Category Archives: About blogs

PicLens

Sometimes you need to know about new software right now. This is one of those moments.

PicLens from Cooliris is an immersive, full screen environment that displays content (images and Flash video) as a dynamic wall of thumbnails. The wall can be manipulated with the click of a mouse to scroll and zoom, and you can switch to a “playlist-like” view of the folder contents with a single click.

This is better explained by seeing it in action. Have a look

http://www.piclens.com/

And then

“The PicLens Plugin for WordPress makes it easy for you to provide your readers with an immersive slideshow experience. Visitors simply click a “start slideshow” link (see example) to activate PicLens Lite, a slick filmstrip-style presentation console. From there, they can play or pause your slideshow, or better yet dive into a full-screen mode.”

http://piclens.com/lite/wordpress.php

This plug-in is for server installation only. Not available for WordPress hosted blogs.

You can also add a gallery to your website. Full instructions here.

http://piclens.com/lite/webmasterguide.php

Open for comments

Comments throughout the blog are now open to guests. An email address is required, but not prior approval.

This is an experiment to see if readers want a discussion space. Readers can also be participants. The blog is mainly intended for students attending the course but we have a wider readership, who have offered helpful links  and constructive criticism.

It is intended as a small test case to help us see where the boundary between course membership and guest participation should be drawn. Do students want a public forum, or do they want a more private space? Do we all gain from a conversation which includes visitor comments, or is it too difficult to keep contributions relevant?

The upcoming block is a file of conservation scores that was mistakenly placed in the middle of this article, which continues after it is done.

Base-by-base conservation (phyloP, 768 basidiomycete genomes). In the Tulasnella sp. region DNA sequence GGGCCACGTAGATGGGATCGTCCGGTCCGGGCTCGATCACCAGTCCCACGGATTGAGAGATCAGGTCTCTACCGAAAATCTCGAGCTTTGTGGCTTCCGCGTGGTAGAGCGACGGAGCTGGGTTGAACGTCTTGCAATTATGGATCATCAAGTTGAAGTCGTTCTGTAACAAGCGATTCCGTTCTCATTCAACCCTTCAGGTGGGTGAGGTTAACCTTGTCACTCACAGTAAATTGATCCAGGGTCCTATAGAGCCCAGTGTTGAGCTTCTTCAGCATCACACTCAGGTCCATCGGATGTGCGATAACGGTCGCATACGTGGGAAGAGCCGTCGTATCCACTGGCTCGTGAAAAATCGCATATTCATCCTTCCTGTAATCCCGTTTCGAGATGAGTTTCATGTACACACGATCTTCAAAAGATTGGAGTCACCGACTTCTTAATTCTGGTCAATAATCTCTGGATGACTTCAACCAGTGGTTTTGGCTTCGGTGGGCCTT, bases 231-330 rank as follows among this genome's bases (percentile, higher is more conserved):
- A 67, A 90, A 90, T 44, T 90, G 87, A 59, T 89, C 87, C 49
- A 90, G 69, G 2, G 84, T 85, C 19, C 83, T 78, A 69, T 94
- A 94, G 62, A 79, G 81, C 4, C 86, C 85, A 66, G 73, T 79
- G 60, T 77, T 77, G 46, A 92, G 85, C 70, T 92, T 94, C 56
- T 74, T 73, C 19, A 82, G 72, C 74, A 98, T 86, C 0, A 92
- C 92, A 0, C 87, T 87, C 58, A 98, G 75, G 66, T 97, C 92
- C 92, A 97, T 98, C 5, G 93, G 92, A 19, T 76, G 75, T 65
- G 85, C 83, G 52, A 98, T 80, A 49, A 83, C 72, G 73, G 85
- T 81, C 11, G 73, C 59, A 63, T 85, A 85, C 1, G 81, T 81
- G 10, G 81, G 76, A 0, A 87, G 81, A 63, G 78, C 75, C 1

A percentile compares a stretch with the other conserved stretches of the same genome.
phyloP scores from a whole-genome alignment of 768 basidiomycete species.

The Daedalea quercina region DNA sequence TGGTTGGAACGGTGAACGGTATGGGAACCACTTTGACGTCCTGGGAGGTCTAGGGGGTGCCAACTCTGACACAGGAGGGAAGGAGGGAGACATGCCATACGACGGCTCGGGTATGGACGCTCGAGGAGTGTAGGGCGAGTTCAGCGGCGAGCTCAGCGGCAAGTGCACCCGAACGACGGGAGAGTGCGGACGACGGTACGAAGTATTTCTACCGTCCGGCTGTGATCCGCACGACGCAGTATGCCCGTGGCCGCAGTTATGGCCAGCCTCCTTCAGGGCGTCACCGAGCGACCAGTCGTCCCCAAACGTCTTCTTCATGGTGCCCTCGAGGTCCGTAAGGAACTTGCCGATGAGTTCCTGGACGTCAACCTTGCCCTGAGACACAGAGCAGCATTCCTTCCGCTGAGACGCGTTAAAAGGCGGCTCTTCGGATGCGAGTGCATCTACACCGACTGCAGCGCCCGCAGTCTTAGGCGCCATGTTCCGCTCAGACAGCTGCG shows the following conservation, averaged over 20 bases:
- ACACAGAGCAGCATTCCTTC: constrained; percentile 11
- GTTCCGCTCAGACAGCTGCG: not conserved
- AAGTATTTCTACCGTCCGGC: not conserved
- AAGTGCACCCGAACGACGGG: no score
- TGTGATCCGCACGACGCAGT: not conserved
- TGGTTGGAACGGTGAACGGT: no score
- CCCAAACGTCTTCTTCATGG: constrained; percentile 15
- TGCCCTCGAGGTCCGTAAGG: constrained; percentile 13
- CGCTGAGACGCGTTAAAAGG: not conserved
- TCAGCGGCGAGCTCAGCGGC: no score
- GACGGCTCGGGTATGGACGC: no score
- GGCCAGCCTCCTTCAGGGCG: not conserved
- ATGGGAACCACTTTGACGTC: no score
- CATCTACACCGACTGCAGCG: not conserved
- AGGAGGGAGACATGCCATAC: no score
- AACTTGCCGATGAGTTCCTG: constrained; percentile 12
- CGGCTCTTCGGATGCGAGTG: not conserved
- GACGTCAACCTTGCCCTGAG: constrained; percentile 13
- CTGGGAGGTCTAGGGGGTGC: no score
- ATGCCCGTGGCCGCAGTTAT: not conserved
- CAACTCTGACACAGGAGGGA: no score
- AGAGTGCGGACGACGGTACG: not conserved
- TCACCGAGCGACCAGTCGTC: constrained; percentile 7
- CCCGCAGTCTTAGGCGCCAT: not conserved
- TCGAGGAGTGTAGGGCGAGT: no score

More fundamentally, are comment threads and forums  solutions looking for a problem to solve? We need to think about defining the problem to which this is the solution.

To add your comments about comments, head over to the Comments Welcome page.

Participating users need to add the Comments(RSS) feed to their feedreader. In this template it is at the bottom of every page.

Feedreaders

In the first lecture I talked about RSS (Really Simple Syndication) feeds and encouraged everyone to try out a dedicated feed reader. As you monitor more news feeds/waste more of your life on the web, a feedreader allows you to manage information more effectively.

RSS brings you a preview of updated content on a website or blog. You no longer have to remember or make the effort to visit a website, unless there is some new content which is of interest to you. Subscribers can skim read the headlines and select what is useful to them. They can do this when it is convenient for them. At the time you subscribe a feedreader will pick up all recent posts, so you have a historical view of a site which allows you to see something relevant, although it was posted a month ago.

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About the blog

This blog is an example of the type of blog students will produce using WordPress hosting. You can have as many posts as you like. These work best as short pieces. You can also create a small number of pages. Pages suit a longer piece such as an essay, or static content. Depending on your choice of theme, tabs linking to pages will usually be arranged at the top, sometimes at the side.

I will use this example blog to demonstrate how to upload files and edit your blog. You are free to experiment with different themes and plug-ins. Generally, changing the theme re-arranges all the elements without mishap. At least as far as loss of text is concerned. Usability can suffer, but unlike a traditional website, you can change your mind about the design without the overhead of re-design and re-coding. Continue reading